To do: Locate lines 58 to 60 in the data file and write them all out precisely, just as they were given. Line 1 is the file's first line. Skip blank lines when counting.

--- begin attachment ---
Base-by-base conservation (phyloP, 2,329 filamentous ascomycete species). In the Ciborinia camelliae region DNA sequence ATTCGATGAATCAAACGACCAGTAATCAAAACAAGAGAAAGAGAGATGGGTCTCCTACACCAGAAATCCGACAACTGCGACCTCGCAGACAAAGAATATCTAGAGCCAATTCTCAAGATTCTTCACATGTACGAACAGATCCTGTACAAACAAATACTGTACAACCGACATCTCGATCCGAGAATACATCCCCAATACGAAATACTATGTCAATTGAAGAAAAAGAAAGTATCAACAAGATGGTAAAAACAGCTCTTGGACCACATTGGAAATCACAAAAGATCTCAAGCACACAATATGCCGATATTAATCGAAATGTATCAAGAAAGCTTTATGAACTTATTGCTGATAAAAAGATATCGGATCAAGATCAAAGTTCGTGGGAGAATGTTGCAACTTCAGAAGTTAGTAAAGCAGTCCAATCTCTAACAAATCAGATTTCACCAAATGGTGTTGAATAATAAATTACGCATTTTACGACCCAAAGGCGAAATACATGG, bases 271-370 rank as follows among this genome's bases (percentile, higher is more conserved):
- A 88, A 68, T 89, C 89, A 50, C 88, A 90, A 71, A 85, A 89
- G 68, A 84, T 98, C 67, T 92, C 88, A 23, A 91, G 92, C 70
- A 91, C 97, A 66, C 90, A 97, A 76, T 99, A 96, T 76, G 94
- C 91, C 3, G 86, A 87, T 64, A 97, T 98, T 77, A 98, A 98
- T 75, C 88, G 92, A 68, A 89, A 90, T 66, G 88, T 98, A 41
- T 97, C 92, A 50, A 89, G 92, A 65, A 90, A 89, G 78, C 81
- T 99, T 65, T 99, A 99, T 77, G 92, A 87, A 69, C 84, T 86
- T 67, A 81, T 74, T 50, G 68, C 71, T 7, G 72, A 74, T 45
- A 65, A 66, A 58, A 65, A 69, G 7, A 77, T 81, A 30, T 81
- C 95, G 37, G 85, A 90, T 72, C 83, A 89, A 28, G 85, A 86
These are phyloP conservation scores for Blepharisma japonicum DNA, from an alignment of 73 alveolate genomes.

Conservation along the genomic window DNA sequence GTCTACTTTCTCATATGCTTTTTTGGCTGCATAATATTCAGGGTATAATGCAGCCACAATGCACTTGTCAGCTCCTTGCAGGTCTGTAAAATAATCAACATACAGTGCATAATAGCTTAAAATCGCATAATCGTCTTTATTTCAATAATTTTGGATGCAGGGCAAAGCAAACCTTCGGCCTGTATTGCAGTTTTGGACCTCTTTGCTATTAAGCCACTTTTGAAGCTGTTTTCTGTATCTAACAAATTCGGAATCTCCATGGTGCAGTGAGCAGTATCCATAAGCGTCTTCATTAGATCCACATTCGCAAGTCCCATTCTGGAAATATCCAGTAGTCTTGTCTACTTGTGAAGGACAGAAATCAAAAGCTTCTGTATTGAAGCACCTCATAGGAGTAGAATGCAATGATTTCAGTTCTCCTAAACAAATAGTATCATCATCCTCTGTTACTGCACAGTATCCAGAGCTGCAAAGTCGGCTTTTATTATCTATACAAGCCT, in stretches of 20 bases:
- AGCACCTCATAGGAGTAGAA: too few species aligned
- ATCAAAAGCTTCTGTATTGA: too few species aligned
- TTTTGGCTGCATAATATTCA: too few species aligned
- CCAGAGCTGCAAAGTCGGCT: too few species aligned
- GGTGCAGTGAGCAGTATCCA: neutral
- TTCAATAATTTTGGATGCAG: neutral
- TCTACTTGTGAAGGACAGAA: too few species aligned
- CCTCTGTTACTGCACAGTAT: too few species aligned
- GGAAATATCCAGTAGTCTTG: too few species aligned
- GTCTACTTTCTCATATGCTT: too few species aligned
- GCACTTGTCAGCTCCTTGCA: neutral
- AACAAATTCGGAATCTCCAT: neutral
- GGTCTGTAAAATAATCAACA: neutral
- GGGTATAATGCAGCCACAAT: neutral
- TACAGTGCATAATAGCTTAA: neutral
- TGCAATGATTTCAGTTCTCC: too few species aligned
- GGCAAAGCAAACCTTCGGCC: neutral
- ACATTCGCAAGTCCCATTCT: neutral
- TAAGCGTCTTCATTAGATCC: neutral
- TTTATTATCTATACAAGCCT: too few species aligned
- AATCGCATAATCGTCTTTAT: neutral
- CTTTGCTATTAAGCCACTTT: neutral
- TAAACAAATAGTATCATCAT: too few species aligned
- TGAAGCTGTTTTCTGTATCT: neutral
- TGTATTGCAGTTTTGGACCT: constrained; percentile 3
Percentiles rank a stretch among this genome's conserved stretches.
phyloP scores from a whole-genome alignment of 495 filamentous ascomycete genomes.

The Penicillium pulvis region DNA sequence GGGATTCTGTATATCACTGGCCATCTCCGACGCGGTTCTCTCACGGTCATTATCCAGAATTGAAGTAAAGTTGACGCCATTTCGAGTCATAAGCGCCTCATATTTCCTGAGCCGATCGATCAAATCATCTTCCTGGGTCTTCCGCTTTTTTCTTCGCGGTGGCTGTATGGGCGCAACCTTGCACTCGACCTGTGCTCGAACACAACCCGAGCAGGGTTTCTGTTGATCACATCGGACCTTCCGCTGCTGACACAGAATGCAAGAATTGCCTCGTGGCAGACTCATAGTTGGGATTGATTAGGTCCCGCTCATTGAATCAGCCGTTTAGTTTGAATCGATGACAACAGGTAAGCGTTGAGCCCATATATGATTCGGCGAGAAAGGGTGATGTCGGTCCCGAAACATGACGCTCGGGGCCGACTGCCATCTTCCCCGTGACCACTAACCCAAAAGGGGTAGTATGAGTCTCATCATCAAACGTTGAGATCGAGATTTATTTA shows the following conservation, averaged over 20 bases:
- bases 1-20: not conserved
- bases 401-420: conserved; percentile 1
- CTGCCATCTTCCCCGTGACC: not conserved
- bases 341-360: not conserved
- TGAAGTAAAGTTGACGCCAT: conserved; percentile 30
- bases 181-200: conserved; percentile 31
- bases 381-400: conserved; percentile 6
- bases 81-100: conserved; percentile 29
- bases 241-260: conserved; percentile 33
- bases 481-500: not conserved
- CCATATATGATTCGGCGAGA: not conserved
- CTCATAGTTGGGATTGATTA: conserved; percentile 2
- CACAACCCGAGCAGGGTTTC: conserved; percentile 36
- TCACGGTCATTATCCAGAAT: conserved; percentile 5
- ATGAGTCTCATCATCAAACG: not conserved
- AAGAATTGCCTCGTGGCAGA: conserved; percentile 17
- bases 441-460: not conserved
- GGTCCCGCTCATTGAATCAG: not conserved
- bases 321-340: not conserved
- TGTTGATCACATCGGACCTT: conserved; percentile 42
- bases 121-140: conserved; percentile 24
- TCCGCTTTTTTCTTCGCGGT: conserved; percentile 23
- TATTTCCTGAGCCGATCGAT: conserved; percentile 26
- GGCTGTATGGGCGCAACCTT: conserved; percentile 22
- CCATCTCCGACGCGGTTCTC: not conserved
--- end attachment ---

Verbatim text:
- bases 441-460: not conserved
- GGTCCCGCTCATTGAATCAG: not conserved
- bases 321-340: not conserved